Institute for War and Peace Reporting | Giving Voice, Driving Change
Kyrgyz state security officials have ordered the confiscation of all property belonging
to Felix Kulov, as the imprisoned former vice-president faces renewed charges of embezzlement which could triple the seven year sentence he is currently serving.
The moves are the latest attempt by authorities to discredit the man widely seen as one of President Askar Akaev's main rivals. In recent months, Kulov has been viewed as the only individual with sufficient political stature to threaten Akaev's presidency.
As leader of the main opposition Ar-Namys party, Kulov emerged as the symbol of the country's opposition and earned US support during his term in prison last year. He was jailed following his declaration to run in the 2000 presidential elections.
Then, this January, Kulov was sentenced to seven years in prison for abuse of power during his term as National Security Minister in 1997-98.
According to his lawyer, Lyubov Ivanova, Kulov is now facing 15 new charges, the most serious of which is large-scale embezzlement while governor of the Chu province in 1993-97, and also while serving as mayor of Bishkek in 1998-99. The authorities have given no information about the timing of any trial on the new charges.
Meantime, since the January verdict was handed down, many of those associated with him say they have faced various forms of harassment, and over 100 people, including members of Kulov's family, friends and political colleagues, have sought political asylum.
Authorities deny allegations by Kulov's family and members of his Ar-Namys party that they are victims of political persecution.
"There is neither criminal, nor any other type of persecution of his family or colleagues," said National Security Service spokesman Nurkul Sulaimanov. "His family simply wants to draw attention to the case."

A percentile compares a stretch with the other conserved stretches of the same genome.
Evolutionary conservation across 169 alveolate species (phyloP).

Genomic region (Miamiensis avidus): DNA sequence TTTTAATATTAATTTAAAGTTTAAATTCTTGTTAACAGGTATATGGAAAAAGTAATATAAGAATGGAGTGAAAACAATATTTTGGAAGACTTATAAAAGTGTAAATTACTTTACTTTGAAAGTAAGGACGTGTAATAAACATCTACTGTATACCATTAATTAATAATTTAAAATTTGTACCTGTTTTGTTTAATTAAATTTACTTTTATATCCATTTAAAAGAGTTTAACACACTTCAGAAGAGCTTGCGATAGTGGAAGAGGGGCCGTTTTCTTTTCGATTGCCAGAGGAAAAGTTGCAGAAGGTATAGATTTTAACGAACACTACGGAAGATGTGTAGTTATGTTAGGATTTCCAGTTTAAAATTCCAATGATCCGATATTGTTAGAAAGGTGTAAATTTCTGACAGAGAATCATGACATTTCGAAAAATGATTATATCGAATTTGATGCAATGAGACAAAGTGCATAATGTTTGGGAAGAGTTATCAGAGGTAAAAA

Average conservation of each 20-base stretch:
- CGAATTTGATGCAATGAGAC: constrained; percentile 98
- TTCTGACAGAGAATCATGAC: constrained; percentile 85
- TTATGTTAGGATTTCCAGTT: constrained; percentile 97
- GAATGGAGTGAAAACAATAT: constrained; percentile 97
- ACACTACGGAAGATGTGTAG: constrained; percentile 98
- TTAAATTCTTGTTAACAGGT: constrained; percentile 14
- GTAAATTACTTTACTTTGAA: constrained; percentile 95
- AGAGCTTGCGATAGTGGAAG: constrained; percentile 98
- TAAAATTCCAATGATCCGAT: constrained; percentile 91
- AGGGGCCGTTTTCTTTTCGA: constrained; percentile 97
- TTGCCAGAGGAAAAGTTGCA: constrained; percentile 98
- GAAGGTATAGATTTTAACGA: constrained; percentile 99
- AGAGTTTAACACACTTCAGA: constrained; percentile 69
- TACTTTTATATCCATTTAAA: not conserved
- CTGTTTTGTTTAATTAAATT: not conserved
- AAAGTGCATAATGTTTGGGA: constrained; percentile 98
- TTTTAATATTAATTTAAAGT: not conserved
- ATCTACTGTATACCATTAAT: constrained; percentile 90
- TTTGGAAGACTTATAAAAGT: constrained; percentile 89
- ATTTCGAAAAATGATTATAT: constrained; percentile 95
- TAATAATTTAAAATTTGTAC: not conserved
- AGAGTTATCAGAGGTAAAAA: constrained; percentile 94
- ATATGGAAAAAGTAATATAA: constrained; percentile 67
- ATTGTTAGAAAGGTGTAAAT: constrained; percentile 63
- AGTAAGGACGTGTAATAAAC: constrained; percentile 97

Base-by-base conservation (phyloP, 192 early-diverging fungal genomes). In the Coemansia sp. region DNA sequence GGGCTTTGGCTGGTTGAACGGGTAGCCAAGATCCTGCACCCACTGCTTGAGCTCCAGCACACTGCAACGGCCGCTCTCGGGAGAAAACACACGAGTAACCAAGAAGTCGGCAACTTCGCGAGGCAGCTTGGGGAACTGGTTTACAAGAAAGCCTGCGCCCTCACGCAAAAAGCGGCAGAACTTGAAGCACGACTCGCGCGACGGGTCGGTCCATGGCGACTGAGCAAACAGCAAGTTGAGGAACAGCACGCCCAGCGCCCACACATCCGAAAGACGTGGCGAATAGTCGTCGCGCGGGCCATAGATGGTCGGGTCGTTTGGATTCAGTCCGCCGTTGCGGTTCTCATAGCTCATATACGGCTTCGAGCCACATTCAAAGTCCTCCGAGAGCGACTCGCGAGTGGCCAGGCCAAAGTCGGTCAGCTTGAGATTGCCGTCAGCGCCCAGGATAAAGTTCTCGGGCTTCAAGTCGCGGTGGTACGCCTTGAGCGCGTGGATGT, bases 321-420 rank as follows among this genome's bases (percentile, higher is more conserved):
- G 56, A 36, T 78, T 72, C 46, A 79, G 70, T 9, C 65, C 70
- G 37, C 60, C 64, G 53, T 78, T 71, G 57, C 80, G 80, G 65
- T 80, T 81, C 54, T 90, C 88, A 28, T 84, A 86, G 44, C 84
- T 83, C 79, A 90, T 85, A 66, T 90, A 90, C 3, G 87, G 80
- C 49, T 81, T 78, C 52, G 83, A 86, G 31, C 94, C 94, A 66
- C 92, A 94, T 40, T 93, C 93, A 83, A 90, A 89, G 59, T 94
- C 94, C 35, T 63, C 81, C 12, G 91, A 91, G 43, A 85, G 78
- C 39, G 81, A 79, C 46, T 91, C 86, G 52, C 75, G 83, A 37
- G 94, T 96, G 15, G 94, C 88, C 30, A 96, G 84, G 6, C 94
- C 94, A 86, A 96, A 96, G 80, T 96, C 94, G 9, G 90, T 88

Members of the Ar-Namys party, however, dispute this. "How can he say that there is no persecution?" said Sapar A., an official at the party headquarters. The indignant Sapar told how party members were fired from their jobs, children's education threatened and members' businesses forced into liquidation.
For these reasons Emil Aliev, another Ar-Namys member, said that many people have sought emigration to the US, both to escape the authorities and raise support for Kulov.
And it seems that coming from the same village as the Kulov is enough to throw suspicion on a person.
Residents of Kulov's home town of Baitek say their lives are blighted by their association with the imprisoned leader. The mere mention of his name was enough for several residents to slam the door when IWPR visited Baitek. Others explained how they were scared of what might happen following his latest arrest.
"They've opened a gymnasium for local gifted children in the neighbouring village of Tash-Dyube," said Emil, an elderly villager. "But, the school's governing body," he says, do not want their students mingling with "neighbours of Felix Kulov".
Emil also said that the village is cordoned off whenever Kulov appears in court. People are checked as a means of preventing supporters from travelling to Bishkek in case they plan to demonstrate on the former vice-president's behalf. "We are fed up with being outcasts and wish this would all finish soon."
Kulov is being held in solitary confinement and, according to his lawyer, his health is suffering. His condition has been aggravated by his family leaving the country, she says, and requests to speak with his family by telephone, and to meet his brothers have all been refused.
Kulov's brother, Dias, a retired National Security Service officer, said that since the family left in March, NSS officials turned down all his requests to meet his older brother. Only very recently, at the end of July, he did manage to obtain a permit to see his sibling.
"My brother is a very strong person," said Dias. He said that his brother had put a brave face on things but seemed rather pale. "And that is quite understandable, as he almost never sees the sun."
But according to Medet Taliev, the security officer currently working on his case, it was Kulov himself who chose solitary confinement. Meetings with relatives had been turned down because they were "not in the interests of the investigation".
Lawyers and supporters say they are pinning their hopes on an open trial where journalists and international community representatives can attend. They say that many ordinary Kyrgyz citizens doubt the motives behind Kulov's prosecution.
Some fear he is being used as a scapegoat by a government which avoids criticism at any cost. "They say there is no smoke without fire," said Zamir, a university student. "Kulov might have done something wrong. But the present government has already proved that it dislikes brave and democratic-minded people. . . . If he is not guilty, then time and history will be his best judges."
Venera Jumataeva is an RFE/RL correspondent in Bishkek
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